CET4-20 Air Compressor
This air compressor from Bosch has a speedy impact of noise recovery time
Generally, I rely on big, noisy, gas-powered air compressors for my framing jobs because I can keep them running (or better said, they keep running regardless of me). When doing remodels or additions, though, I run smaller electric compressors to keep the noise level down for the homeowners and their neighbors. I was booked with three months’ worth of such jobs when Fine Homebuilding sent me Bosch’s CET4-20 ($310).
While unpacking this vertical twin-tank unit, I noticed a generally high level of build quality. No loose parts or pieces jutted out from the unit at risk of being knocked off. All the vulnerable components were nestled between the two tanks, where they are easily accessible yet highly protected.
Despite a well-placed, comfortable rubber handle, lugging this 4-gal., 73-lb. beast around is a chore. My crew members weren’t exactly lining up to carry this compressor-shaped boat anchor every morning. Experience tells me, though, that a light compressor is generally indicative of cheap components, which in professional-grade tools cost far more money than they save.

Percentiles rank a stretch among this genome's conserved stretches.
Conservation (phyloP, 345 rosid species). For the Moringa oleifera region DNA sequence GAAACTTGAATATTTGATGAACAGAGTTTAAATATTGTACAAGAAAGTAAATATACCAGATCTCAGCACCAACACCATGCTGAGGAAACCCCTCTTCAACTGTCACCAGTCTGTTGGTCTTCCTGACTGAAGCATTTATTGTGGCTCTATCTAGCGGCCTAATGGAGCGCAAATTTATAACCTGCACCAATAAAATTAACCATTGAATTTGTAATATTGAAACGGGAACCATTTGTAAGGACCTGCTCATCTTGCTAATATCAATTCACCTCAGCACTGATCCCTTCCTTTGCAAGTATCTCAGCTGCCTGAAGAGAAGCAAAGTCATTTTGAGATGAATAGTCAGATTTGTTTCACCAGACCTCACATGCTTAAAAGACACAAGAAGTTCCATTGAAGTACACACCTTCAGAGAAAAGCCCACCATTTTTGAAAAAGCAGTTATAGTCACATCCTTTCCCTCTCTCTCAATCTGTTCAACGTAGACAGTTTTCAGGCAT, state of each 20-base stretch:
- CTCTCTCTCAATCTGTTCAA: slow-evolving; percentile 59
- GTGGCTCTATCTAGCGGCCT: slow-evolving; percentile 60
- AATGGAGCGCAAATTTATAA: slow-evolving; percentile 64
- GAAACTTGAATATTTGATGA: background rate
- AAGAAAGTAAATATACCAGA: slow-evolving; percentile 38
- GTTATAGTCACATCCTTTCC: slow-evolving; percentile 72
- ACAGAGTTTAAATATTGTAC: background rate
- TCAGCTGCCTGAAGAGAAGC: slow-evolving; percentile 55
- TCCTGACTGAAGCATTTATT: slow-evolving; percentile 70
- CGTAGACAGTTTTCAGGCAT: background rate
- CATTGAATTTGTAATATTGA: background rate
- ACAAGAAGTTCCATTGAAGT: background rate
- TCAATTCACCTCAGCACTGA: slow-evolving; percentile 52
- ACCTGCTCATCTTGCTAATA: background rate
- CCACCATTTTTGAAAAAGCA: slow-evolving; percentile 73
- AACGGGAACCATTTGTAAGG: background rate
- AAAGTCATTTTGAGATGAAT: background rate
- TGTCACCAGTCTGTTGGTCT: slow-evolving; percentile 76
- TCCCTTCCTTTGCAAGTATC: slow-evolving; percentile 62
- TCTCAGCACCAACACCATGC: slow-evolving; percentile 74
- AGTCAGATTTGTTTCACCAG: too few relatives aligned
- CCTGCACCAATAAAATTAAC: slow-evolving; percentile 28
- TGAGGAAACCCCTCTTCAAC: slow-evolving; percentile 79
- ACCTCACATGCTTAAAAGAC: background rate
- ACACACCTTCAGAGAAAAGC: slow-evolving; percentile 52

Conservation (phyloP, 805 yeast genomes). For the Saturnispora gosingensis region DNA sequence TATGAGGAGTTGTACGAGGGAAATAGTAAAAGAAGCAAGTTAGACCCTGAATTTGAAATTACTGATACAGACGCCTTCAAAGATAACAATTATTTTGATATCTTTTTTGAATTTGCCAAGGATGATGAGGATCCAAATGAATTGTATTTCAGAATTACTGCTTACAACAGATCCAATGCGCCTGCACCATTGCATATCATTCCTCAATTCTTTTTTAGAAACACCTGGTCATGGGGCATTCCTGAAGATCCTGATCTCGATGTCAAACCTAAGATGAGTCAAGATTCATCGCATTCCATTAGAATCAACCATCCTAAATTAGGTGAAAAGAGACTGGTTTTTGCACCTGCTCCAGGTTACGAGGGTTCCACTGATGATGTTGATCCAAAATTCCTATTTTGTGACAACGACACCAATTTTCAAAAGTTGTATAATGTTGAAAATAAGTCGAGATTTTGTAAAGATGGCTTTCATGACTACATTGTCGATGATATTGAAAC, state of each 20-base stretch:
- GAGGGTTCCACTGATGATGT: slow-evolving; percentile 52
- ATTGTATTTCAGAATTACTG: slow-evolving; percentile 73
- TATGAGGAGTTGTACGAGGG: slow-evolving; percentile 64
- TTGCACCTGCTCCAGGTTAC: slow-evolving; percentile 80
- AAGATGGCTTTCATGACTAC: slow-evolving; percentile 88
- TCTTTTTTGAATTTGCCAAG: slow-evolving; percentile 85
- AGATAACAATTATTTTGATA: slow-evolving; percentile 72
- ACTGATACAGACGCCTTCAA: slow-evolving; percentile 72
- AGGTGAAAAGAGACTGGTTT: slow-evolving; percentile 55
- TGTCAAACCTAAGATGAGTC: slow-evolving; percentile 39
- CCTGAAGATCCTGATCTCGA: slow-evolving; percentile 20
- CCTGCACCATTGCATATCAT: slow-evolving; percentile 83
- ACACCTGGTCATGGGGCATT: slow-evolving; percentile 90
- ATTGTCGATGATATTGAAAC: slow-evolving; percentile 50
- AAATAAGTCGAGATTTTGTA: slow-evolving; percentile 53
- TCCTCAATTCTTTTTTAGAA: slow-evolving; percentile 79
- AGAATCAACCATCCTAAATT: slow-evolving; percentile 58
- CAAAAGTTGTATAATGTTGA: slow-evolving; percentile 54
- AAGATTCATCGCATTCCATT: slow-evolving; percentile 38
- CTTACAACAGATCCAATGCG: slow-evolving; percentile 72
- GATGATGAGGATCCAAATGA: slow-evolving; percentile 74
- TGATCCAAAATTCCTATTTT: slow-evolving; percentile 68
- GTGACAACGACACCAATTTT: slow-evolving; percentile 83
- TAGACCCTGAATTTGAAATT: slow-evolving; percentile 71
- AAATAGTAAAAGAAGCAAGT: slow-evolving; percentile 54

At 80 db., this compressor isn’t quiet, but compared to other units I’ve worked around, it’s not bad. One thing that helps to ease the impact of the noise is the unit’s speedy recovery time. It goes from empty to 125 psi in 48 seconds and has an in-use recovery time of just 12 seconds when we’re running two nailers at 115 psi each. The compressor is rated 4.2 cfm at 100 psi.
Heavy rubber feet and a highly effective shock-absorbing system on the frame keep vibrations fairly well contained. While the compressor was resting on a wood-frame floor, I was able to use a tripod-mounted line laser about 60 ft. away with little disruption.
Bottom line: This is a well-built unit that must have been engineered by someone who’d broken a few compressors and learned from those mistakes. After daily use on dusty framing sites, it has changed my mind about the capabilities and life expectancy of electric compressors. If an electric compressor can survive three months with me, it will probably serve anyone else for years.